Gr 3-6-At 511 years old, Ebenezer Tweezer has a wonderful life, despite doing nothing to deserve it. Every year he receives an anti-aging potion from a beast, and all he has to do in return is feed the beast whatever it wants-from statues to house cats to a rare purple-breasted parrot. But Ebenezer gets quite a shock when the beast decides what he really wants to try is a human child. Ebenezer adopts the obnoxious orphan Bethany, thinking she'll be easy to sacrifice. But much to their mutual surprise, the two have a lot to learn from each other. This book is delightful from the first sentence, reminiscent of Roald Dahl and Neil Gaiman at their cleverest. Ebenezer and Bethany are excellent foils, each despicable in their own way while slowly drawing out the other's best qualities. The story is at turns funny, shocking, and redemptive, and flows well through each twist. Side characters, while not taking up much scene time, are well developed and add depth. Follath's black-and-white illustrations emphasize the whimsical, and sometimes dark feel of the book. The ending, however, may give readers pause: While adding a darker tone, it feels out-of-place and opposes the hard-won redemption from the previous chapter. VERDICT This book will appeal to readers because of its clever humor, despicable characters, and shocking reveals. It will fit nicely alongside zanier books like those from Roald Dahl, Neil Gaiman's Fortunately, the Milk, and Lois Lowry's "The Willoughbys" series.-Kristin Brynsvold, Tuckahoe Elem. Sch., Arlington, VA

    Copyright 2020 School Library Journal, LLC Used with permission.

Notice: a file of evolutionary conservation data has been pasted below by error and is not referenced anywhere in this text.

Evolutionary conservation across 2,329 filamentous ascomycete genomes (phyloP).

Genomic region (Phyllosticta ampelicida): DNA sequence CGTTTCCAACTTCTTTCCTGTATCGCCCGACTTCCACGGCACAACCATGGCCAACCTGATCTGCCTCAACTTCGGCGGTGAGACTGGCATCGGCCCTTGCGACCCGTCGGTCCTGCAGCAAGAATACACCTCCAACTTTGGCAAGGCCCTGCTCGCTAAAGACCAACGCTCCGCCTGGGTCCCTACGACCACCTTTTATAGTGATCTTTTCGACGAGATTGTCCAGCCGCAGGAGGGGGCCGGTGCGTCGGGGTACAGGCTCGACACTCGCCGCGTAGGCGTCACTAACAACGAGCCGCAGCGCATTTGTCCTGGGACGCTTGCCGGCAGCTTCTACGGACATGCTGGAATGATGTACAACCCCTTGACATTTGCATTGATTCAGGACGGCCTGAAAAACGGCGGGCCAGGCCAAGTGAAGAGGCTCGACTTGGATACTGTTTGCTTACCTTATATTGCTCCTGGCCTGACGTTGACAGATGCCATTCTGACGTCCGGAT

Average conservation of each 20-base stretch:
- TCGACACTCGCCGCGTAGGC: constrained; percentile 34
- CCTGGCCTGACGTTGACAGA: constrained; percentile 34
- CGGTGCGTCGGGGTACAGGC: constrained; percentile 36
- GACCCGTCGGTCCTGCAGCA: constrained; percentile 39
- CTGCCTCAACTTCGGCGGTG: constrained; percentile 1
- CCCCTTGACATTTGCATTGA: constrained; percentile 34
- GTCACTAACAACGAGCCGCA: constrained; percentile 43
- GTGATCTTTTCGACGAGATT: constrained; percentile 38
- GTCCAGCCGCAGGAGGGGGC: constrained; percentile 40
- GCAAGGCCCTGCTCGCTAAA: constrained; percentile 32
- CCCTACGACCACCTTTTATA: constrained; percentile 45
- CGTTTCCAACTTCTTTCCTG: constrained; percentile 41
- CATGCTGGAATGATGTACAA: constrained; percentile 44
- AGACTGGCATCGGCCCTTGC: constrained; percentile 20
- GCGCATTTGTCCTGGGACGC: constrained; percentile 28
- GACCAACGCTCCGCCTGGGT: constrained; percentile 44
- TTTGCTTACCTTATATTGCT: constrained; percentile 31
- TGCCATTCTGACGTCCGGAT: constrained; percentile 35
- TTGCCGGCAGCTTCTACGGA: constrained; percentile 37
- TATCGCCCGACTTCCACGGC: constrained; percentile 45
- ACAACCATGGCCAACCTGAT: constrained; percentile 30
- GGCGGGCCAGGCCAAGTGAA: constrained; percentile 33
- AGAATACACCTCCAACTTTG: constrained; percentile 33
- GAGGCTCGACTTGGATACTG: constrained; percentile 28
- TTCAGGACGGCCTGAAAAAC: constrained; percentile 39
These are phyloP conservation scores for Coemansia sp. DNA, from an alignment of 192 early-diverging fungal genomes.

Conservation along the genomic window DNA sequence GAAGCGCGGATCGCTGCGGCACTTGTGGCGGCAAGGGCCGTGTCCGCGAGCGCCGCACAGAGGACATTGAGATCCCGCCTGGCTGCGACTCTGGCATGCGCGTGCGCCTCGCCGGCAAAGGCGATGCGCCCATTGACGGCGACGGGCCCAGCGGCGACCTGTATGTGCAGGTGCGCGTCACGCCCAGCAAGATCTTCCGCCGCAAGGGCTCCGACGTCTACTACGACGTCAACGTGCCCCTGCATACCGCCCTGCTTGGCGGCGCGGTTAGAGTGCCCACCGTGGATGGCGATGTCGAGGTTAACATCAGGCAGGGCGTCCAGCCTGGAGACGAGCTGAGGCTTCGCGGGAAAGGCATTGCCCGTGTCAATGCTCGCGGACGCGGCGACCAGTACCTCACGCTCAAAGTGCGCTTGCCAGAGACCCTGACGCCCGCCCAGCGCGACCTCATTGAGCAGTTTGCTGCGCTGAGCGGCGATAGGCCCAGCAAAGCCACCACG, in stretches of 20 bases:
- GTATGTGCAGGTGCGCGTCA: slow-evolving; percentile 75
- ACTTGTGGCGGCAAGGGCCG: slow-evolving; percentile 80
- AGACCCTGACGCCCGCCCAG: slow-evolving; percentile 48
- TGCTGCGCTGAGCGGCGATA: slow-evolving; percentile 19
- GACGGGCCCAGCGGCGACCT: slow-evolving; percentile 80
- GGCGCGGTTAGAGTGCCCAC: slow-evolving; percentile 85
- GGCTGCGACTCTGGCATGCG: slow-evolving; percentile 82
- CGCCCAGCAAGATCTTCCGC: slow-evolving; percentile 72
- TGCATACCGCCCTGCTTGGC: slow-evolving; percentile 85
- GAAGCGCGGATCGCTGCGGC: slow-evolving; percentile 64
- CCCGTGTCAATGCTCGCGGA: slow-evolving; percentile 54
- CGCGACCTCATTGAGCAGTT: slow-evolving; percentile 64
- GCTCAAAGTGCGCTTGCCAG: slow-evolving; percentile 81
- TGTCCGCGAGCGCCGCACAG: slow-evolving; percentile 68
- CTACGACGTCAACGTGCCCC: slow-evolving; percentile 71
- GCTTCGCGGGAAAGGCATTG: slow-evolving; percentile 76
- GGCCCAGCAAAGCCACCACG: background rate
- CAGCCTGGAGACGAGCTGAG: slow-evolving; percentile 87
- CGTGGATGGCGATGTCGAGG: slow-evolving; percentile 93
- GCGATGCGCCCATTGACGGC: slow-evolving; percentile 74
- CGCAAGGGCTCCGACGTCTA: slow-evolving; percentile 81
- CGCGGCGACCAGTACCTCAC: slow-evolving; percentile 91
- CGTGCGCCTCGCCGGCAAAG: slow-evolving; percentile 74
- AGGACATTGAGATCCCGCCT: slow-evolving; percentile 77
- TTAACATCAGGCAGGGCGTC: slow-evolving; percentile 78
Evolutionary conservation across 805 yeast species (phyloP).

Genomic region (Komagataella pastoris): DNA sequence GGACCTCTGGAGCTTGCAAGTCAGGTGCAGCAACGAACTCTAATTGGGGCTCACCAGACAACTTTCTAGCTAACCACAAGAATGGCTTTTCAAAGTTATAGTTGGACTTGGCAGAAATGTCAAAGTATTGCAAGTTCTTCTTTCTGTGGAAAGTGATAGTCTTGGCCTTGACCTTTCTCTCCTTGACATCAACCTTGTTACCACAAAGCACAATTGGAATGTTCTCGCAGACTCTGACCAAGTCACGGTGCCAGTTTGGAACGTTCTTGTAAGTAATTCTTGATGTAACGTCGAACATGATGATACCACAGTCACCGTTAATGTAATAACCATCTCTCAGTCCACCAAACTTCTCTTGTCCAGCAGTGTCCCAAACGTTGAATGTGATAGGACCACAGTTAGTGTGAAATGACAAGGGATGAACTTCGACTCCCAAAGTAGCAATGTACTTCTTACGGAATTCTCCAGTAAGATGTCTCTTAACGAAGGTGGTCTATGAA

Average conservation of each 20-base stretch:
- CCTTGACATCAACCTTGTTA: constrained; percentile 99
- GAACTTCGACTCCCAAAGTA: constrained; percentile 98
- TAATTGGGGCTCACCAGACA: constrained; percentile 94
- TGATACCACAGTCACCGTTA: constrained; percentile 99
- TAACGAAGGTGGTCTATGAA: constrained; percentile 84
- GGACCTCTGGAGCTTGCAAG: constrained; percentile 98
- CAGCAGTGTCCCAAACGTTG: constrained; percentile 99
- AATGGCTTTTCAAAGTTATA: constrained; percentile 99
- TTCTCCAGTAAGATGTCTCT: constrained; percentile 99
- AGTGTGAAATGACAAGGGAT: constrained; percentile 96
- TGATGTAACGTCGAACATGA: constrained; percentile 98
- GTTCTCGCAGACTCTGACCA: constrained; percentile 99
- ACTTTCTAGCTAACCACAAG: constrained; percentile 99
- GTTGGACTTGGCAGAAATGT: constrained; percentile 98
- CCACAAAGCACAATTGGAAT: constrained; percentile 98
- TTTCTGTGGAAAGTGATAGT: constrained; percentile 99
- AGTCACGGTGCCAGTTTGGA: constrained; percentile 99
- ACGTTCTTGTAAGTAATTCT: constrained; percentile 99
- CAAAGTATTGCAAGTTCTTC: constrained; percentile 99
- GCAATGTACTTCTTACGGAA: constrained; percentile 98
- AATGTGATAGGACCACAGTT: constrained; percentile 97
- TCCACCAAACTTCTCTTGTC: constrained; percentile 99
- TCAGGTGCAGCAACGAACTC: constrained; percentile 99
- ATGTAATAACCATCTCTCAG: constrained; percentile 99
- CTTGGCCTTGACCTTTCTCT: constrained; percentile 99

• Publisher's Weekly

    November 9, 2020
    Ebenezer Tweezer, “a terrible man with a wonderful life,” is a solitary, golden-haired person possessed of a Beast in his attic, who gives him his heart’s desires for a price: feasts in the form of rare objects and beasts. Approaching his 512th birthday, Ebenezer has most everything he wants—refrigerators full of food, a home “fifteen stories tall and twelve elephants wide”—save for the potion that keeps him young and handsome, which the Beast plans to withhold unless Ebenezer produces a human child for consumption. Acquiring Bethany Bogoff, an orphan who has been “nothing but trouble” since her parents died in a fire, Ebenezer finds himself saddled with a girl as contrary and spiteful as he is, one whom he has three days to fatten up as the two engage in a war of manipulations—over breakfasts, comics, and strong wills—until they find common ground. Debut author Meggitt-Phillips presents an archly told story filled with devious pranks and an appreciable, skillfully played redemption arc that heightens the emotional heft. Crisp black-and-white art by Follath (Joy) adds atmosphere. Ages 9–13. Author’s agent: Rachel Mann, Jo Unwin Literary.

  • Booklist

    November 1, 2020
    Grades 4-6 Dorian Gray had a portrait; Ebenezer Tweezer has a voracious Beast in the attic of his posh mansion that vomits up antiaging potions in exchange for whatever it demands. So it is that with his 512th birthday coming up, Ebenezer either has to bring the Beast a suitably plump child or die. Unfortunately, that child turns out to be Bethany--seemingly a perfect choice, being the most willful, obstinate, ill-tempered orphaned brat ever to bring misery to the lives of everyone at Miss Fizzlewick's Institute for Gentlemanly Boys and Ladylike Ladies. Why unfortunate? Because against their better judgements, Ebenezer and Bethany reluctantly take a liking to each other. In best Roald Dahl tradition, the Beast is a menacing, murderous monster. Better yet, dubbing the genuinely remorseful Ebenezer "the most good bad person I know," Bethany contrives by the end to give him one last, welcome chance at a better life. Sample ink-and-wash illustrations by Follath capture both the contemporary setting and the gothic flavor of this unexpectedly touching debut.

    COPYRIGHT(2020) Booklist, ALL RIGHTS RESERVED.

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    Aladdin